Support Skift’s Independent JournalismMake a Contribution Now
Nearly 50 years after the first airport automated people mover — that’s transport lingo for a driverless train — debuted at Tampa International, humans still handle most functions on the airfield, such as moving bags, pushing back planes, clearing ice and snow, and driving buses.
Within a decade, that may change. Several companies want to persuade airlines and airports to invest in the next generation of automated vehicles, promising they can reduce costs and boost efficiency, without compromising safety. They’re developing driverless snowplows, baggage tractors, and buses, and some should be ready within three to 10 years.
“It is so much money today to operate with drivers,” said Jérôme Riguad, chief operating officer of the French company Navya, maker of commercial automated vehicles. “It is so much money they want to spend differently. They are pushing very hard to make it work as fast as possible.”
Widespread adoption won’t come this year or next. But while car manufacturers know driverless technology is not ready for major roadways or highways, companies like Navya argue earlier-generation commercial automated vehicles might work better at airports than on regular streets.
Here’s why: Airports are complex, but they’re more controlled environments than a typical roadway. Cars, trucks, and tractors drive at slow speeds — the speed limit at Chicago O’Hare is 20 miles per hour — making high-speed accidents unlikely. Airport vehicles also generally do not change lanes or make advanced maneuvers.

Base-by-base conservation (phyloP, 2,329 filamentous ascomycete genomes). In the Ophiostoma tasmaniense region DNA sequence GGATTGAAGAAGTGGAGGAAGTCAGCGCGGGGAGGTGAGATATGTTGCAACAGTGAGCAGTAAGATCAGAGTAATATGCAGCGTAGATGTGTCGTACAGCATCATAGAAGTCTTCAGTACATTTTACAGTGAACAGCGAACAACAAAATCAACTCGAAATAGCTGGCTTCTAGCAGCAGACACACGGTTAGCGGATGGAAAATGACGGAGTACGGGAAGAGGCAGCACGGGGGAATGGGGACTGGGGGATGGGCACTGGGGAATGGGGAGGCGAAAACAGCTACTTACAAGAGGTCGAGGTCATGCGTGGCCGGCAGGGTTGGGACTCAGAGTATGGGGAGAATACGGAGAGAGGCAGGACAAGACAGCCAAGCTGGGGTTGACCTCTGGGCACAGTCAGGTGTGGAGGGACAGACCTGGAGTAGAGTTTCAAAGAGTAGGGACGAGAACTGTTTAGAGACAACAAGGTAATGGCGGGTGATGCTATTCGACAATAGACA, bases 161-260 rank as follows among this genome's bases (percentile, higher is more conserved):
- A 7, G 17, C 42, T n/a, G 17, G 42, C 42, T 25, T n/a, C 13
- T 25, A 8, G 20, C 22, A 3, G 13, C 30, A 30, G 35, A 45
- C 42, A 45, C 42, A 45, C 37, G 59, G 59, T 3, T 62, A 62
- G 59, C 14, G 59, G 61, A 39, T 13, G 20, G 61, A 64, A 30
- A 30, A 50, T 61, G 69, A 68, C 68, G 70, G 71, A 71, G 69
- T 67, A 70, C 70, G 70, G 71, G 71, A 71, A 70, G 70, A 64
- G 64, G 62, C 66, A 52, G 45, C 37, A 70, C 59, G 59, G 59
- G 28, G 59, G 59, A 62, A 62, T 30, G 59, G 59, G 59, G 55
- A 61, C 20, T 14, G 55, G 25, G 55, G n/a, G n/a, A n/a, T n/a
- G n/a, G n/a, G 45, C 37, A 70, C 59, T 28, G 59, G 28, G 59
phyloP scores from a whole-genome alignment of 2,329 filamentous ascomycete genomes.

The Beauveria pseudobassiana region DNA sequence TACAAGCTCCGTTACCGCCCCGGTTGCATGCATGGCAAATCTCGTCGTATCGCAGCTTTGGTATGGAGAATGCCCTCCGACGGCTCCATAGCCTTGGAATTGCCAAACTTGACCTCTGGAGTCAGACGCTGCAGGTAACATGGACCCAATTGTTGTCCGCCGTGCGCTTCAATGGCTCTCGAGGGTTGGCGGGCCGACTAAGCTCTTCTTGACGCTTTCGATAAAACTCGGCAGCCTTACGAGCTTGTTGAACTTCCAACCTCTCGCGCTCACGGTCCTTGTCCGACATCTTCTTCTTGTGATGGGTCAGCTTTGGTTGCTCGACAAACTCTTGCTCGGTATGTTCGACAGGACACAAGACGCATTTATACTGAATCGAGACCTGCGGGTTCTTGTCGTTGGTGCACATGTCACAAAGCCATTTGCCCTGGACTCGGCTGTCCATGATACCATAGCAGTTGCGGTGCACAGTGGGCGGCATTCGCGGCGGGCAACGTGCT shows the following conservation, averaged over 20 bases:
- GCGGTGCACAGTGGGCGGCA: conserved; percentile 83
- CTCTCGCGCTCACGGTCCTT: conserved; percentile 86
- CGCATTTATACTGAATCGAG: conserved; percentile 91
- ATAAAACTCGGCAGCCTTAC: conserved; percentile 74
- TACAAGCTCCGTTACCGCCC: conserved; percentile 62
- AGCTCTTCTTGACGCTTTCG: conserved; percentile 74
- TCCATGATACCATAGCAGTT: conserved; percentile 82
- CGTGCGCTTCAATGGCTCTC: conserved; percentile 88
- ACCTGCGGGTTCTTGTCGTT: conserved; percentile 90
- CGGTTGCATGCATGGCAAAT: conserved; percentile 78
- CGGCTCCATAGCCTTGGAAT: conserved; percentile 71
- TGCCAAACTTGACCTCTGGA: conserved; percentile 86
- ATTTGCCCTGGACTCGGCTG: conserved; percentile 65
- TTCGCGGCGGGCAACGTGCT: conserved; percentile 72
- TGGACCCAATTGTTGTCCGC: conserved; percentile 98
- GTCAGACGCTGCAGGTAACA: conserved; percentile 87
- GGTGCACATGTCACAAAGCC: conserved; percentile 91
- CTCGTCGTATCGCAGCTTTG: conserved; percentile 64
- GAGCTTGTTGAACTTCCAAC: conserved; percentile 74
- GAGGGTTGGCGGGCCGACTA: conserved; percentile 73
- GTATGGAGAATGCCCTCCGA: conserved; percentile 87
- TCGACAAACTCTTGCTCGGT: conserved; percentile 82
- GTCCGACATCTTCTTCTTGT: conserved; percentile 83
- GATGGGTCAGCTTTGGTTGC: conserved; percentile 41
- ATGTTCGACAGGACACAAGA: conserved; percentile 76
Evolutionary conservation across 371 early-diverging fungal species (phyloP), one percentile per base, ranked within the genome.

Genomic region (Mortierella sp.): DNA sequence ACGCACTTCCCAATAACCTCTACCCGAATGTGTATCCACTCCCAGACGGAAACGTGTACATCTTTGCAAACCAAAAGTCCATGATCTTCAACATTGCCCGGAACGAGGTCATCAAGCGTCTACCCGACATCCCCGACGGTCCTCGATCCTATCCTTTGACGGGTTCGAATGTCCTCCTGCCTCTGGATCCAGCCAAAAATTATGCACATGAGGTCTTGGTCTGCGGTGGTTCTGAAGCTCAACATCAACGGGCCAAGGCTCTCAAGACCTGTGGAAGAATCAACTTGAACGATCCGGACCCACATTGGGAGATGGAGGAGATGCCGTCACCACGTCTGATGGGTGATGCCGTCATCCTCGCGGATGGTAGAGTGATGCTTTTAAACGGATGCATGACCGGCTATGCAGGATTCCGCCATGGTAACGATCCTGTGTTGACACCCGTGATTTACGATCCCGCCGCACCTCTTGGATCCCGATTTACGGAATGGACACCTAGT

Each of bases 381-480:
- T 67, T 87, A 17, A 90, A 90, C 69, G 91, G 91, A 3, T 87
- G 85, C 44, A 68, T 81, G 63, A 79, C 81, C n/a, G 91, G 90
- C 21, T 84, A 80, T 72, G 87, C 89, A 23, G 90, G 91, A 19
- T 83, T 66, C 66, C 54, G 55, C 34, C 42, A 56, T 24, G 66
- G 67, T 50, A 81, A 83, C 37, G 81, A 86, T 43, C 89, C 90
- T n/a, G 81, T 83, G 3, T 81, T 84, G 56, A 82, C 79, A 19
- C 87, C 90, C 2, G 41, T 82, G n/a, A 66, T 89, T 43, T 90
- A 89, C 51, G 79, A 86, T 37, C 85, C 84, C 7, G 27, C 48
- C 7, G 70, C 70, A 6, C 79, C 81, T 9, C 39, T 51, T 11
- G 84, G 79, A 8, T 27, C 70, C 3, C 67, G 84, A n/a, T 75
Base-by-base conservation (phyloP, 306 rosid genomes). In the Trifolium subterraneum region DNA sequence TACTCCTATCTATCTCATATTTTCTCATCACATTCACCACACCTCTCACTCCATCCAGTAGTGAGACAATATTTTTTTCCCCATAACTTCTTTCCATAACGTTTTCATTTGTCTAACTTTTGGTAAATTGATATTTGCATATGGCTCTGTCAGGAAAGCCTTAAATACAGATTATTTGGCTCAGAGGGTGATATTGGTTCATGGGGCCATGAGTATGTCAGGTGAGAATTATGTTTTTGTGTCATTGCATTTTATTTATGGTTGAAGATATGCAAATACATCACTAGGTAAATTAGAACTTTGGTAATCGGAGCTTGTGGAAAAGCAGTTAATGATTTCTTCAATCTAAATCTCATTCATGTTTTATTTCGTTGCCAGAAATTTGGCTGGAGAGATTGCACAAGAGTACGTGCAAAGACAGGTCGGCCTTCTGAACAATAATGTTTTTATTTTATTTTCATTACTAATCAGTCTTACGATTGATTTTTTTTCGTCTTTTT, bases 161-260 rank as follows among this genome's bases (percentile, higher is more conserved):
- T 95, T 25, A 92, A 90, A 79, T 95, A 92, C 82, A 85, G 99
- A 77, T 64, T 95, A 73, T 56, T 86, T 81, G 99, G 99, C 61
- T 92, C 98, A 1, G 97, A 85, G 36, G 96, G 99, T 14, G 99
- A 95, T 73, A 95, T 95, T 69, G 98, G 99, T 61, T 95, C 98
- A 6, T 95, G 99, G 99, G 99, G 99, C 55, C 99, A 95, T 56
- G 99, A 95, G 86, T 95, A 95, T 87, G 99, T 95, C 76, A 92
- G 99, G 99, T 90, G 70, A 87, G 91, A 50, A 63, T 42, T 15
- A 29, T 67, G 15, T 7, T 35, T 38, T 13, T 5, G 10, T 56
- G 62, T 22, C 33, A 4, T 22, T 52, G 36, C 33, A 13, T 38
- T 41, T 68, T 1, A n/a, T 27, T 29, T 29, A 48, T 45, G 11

“There is a bit less human decision making on the airfield.” said Jenny Buckley, aviation leader for the Americas at Arup, a consulting firm for airports.
Not everyone is sure this makes sense. Detractors say airports are a dangerous place to try new technology, since a runaway vehicle could collide with an aircraft, causing disaster. They fear an automated vehicle may fail to follow the key rule of airfield driving: Airplanes always have right of way.
“There are safety questions, of course,” Riguad said. “But there is a real benefit in having this technology work and deployed on a larger scale in the very short term. I think it will happen.”
Early Use Cases
No one is suggesting driverless vehicles will be whizzing around every airport next year. But within five years, airports and airlines may decide to invest more aggressively in automation for basic functions that today require considerable human capital.
Already, some airports and airlines are exploring automated (or near automated) technology. Two years ago, British Airways began using electric driverless tugs to push back aircraft at London Heathrow. The new technology has reduced pushback-related delays by about 53 percent, the airport said in a case study last year.
The machines, built by a company called Molotok, require a human — the employee stands by with a remote control — but the airline and airport say the technology reduces worker costs. They also say it’s more precise than a human-driven tug.
Next, airports could try automated baggage tractors.
Late last year, Navya announced a joint venture with Charlatte Manutention, a maker of airport ground equipment. The two firms have developed a driverless vehicle prototype that can tow luggage carts from the airplane to the terminal.